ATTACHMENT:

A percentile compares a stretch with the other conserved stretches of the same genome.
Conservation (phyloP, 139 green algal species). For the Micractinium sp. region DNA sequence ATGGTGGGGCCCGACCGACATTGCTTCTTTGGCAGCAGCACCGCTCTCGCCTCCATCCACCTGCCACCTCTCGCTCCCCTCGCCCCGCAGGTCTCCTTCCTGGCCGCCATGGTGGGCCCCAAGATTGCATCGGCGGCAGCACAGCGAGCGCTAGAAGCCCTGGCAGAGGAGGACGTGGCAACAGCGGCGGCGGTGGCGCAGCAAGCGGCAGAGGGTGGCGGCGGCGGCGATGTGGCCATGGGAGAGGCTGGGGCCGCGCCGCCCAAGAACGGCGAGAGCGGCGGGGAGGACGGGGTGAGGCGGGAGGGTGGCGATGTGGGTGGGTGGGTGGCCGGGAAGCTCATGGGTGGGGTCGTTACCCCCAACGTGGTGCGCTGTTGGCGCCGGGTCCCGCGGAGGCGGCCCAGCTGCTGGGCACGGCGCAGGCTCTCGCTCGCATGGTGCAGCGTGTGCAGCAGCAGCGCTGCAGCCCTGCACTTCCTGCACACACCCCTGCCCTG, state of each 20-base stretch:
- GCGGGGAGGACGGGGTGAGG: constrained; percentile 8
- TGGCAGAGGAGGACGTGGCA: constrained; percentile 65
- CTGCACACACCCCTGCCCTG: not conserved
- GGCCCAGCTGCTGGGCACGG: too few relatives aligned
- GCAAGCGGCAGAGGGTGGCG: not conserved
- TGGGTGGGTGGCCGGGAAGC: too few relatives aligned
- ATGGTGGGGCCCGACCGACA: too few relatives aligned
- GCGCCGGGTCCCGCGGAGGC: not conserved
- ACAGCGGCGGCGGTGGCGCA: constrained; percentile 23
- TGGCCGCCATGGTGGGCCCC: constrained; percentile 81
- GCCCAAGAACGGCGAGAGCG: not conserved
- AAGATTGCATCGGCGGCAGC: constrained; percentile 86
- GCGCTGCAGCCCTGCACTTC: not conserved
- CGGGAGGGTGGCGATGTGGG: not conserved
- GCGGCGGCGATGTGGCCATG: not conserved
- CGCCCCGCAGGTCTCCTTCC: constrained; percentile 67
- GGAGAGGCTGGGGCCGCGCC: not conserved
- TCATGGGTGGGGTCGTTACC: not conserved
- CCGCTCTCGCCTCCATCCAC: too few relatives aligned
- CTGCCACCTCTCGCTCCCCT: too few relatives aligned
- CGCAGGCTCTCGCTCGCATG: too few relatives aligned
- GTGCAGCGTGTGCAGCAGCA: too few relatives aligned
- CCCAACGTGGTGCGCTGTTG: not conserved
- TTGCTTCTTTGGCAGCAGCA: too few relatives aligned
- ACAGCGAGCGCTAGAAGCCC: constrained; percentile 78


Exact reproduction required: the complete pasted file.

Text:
A percentile compares a stretch with the other conserved stretches of the same genome.
Conservation (phyloP, 139 green algal species). For the Micractinium sp. region DNA sequence ATGGTGGGGCCCGACCGACATTGCTTCTTTGGCAGCAGCACCGCTCTCGCCTCCATCCACCTGCCACCTCTCGCTCCCCTCGCCCCGCAGGTCTCCTTCCTGGCCGCCATGGTGGGCCCCAAGATTGCATCGGCGGCAGCACAGCGAGCGCTAGAAGCCCTGGCAGAGGAGGACGTGGCAACAGCGGCGGCGGTGGCGCAGCAAGCGGCAGAGGGTGGCGGCGGCGGCGATGTGGCCATGGGAGAGGCTGGGGCCGCGCCGCCCAAGAACGGCGAGAGCGGCGGGGAGGACGGGGTGAGGCGGGAGGGTGGCGATGTGGGTGGGTGGGTGGCCGGGAAGCTCATGGGTGGGGTCGTTACCCCCAACGTGGTGCGCTGTTGGCGCCGGGTCCCGCGGAGGCGGCCCAGCTGCTGGGCACGGCGCAGGCTCTCGCTCGCATGGTGCAGCGTGTGCAGCAGCAGCGCTGCAGCCCTGCACTTCCTGCACACACCCCTGCCCTG, state of each 20-base stretch:
- GCGGGGAGGACGGGGTGAGG: constrained; percentile 8
- TGGCAGAGGAGGACGTGGCA: constrained; percentile 65
- CTGCACACACCCCTGCCCTG: not conserved
- GGCCCAGCTGCTGGGCACGG: too few relatives aligned
- GCAAGCGGCAGAGGGTGGCG: not conserved
- TGGGTGGGTGGCCGGGAAGC: too few relatives aligned
- ATGGTGGGGCCCGACCGACA: too few relatives aligned
- GCGCCGGGTCCCGCGGAGGC: not conserved
- ACAGCGGCGGCGGTGGCGCA: constrained; percentile 23
- TGGCCGCCATGGTGGGCCCC: constrained; percentile 81
- GCCCAAGAACGGCGAGAGCG: not conserved
- AAGATTGCATCGGCGGCAGC: constrained; percentile 86
- GCGCTGCAGCCCTGCACTTC: not conserved
- CGGGAGGGTGGCGATGTGGG: not conserved
- GCGGCGGCGATGTGGCCATG: not conserved
- CGCCCCGCAGGTCTCCTTCC: constrained; percentile 67
- GGAGAGGCTGGGGCCGCGCC: not conserved
- TCATGGGTGGGGTCGTTACC: not conserved
- CCGCTCTCGCCTCCATCCAC: too few relatives aligned
- CTGCCACCTCTCGCTCCCCT: too few relatives aligned
- CGCAGGCTCTCGCTCGCATG: too few relatives aligned
- GTGCAGCGTGTGCAGCAGCA: too few relatives aligned
- CCCAACGTGGTGCGCTGTTG: not conserved
- TTGCTTCTTTGGCAGCAGCA: too few relatives aligned
- ACAGCGAGCGCTAGAAGCCC: constrained; percentile 78